“Despite trying to reach a late night agreement on June 30, 2010 to create a resolution that would keep Minnesota’s government operating, a governmental shutdown in Minnesota has occurred. As of July 1, many state run programs began to close to the public. Minnesota’s Governor Mark Dayton and the Repulican legislature failed to come to terms with any agreement because of their differences in how to deal with Minnesota’s mounting debt crisis. Republicans demanded that Dayton hold a special emergency session to keep the state up and running, but any type of resolve to prevent the shutdown failed. The GOP proposal included stipulations such as the delay of $700 million owed to schools, which would add to the already $1 billion they already owe to the Minnesota school system. They also wanted a reduction of up to 15 percent of current state workers and a tuition cap to be put in place at the University of Minnesota. Dayton and the legislature have been trying to come to terms with some sort of an agreement since January of this year. For services to remain open, the two opposing sides needed to reach their resolution by the end of June, since an agreement of the budget has not been reached, the shutdown has already effected thousands of state workers and citizens of Minnesota. Governor Dayton, who won the election largely based on his promise to only raise taxes on the wealthiest citizens of Minnesota, can not agree with the GOP’s proposals.
The Minnesota Zoo and the Department of Natural Resources are closed and 23,000 state workers were laid off. Campgrounds and rest stops have been closed. State worker Lori Sobczak, who is a two year Department of Transportation employee says that rumors are flying because of the fear of the unknown.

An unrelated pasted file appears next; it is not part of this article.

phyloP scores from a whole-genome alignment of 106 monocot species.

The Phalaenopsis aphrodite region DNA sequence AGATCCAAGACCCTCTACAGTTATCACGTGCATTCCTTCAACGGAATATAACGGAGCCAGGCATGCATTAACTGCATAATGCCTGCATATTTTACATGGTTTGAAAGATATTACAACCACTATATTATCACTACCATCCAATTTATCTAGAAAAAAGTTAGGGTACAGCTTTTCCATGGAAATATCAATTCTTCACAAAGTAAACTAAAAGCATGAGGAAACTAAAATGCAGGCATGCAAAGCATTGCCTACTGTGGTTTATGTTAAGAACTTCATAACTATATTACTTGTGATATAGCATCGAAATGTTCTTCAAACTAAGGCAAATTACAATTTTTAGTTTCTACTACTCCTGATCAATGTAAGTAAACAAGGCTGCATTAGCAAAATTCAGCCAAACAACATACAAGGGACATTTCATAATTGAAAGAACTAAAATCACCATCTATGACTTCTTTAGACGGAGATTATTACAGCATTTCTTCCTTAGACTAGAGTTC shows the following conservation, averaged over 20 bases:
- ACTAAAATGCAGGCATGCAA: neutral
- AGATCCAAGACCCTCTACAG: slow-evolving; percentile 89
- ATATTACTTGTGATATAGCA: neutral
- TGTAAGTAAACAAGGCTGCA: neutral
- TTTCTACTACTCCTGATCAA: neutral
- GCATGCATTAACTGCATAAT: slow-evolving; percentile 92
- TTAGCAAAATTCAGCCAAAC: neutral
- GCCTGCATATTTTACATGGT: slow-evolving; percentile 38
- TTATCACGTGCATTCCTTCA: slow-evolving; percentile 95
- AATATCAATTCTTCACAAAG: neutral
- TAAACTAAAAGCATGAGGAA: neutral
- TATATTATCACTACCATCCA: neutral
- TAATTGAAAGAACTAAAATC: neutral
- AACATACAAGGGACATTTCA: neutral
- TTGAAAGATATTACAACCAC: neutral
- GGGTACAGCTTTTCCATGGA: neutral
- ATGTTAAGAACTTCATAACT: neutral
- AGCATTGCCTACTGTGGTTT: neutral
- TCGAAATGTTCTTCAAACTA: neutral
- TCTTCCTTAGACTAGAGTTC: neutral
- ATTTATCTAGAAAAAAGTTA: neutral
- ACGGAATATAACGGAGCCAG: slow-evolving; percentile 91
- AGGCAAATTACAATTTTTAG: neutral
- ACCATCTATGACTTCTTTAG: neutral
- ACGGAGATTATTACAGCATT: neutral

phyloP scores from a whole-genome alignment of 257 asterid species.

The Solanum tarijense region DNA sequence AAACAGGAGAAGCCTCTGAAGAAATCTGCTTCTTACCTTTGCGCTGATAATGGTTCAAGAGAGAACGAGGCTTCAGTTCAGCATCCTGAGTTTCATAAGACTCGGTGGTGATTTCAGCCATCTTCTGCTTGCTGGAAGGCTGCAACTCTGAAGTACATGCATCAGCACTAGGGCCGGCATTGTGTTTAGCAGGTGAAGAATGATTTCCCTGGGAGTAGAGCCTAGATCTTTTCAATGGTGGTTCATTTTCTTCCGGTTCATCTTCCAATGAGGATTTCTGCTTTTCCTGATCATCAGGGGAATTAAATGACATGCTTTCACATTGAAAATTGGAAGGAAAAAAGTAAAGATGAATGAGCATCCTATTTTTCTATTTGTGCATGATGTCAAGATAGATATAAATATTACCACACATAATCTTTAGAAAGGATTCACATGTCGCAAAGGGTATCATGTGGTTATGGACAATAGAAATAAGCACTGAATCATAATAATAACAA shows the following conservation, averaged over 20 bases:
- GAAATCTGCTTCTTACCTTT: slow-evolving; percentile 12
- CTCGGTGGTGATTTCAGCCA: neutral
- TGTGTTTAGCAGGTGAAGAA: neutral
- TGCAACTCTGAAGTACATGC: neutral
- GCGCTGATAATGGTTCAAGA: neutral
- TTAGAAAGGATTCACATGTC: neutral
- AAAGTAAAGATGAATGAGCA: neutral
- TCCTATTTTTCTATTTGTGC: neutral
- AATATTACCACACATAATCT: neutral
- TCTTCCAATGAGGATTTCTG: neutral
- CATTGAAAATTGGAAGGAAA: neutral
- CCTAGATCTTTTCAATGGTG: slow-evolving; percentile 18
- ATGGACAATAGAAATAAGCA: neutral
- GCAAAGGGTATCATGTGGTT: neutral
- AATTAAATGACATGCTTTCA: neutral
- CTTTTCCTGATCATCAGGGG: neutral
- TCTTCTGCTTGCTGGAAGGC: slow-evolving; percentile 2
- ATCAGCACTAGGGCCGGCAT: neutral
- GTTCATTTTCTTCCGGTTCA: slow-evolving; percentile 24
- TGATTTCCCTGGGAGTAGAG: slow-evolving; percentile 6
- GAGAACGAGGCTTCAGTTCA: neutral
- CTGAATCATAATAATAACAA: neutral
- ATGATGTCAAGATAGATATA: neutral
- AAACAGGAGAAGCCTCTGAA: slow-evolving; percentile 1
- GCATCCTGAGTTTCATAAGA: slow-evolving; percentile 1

Certain operations will remain open such as emergency operations like police departments, fire departments. Some parks and libraries in St. Paul will continue to operate.
Anyone trying to obtain a license such as a cosmetology license or a business license is out of luck. Kinya Gilbert, a 15 year old resident studied so she could get her driving permit on July 1, but since the shutdown occurred, the young woman has had to put her driving on hold.
The federally funded assistance program, Section 8, will not be adversely affected by the government shutdown right now. At this point in time, payments that are currently scheduled to go out for Section 8 recipients will still be sent and their services will not be disrupted. The Minnesota Housing Finance Agency (MHFA) in speaking with Metro Housing and Redevelopment (HRA) have stated that approval was granted to use other agency funds to cover Section 8 for approximately 2 months. A special reserve of funds can also be tapped for covering payments for Section 8 for a couple of months. Minnesota Housing will continue to pay bond holders throughout the shutdown.
Right now, the most needed governmental run agencies that have remained open are existing with the least amount of employees possible. The government’s website for Minnesota Housing states that the website is being minimally monitored, and a FAQ site has been put in place for those with questions about Section 8 and other housing concerns. The website BereadyMN, has a bare bones amount of information regarding the shutdown but does have a listing available as to what local agencies are still available to the public if anyone has concerns. Most of the agencies that remain open are departments such as: Military Affairs and the National Guard, Health Department, Corrections Department, Revenue Department, Public Safety Department, and the Housing Finance Agency.
The Minnesota Mortgage Program (MMP), will continue to run but they will not accept any new applications during the shutdown. New loans, as long as they were received and approved on or before June 30, will continue the approval process and will close as planned during the shutdown.
The Family Homelessness Assistance Program is not running. Without state funding the FHPAP has had to shut the doors. Minnesota Housing will not be permitted to run this organization or allocate financial resources during the shutdown. The Rental Assistance program will still be available for up to two months if the government shutdown continues.
Residents of Minnesota and state employees hope that common ground will be reached soon by the opposing sides of their state government and that the shutdown will not last long.”
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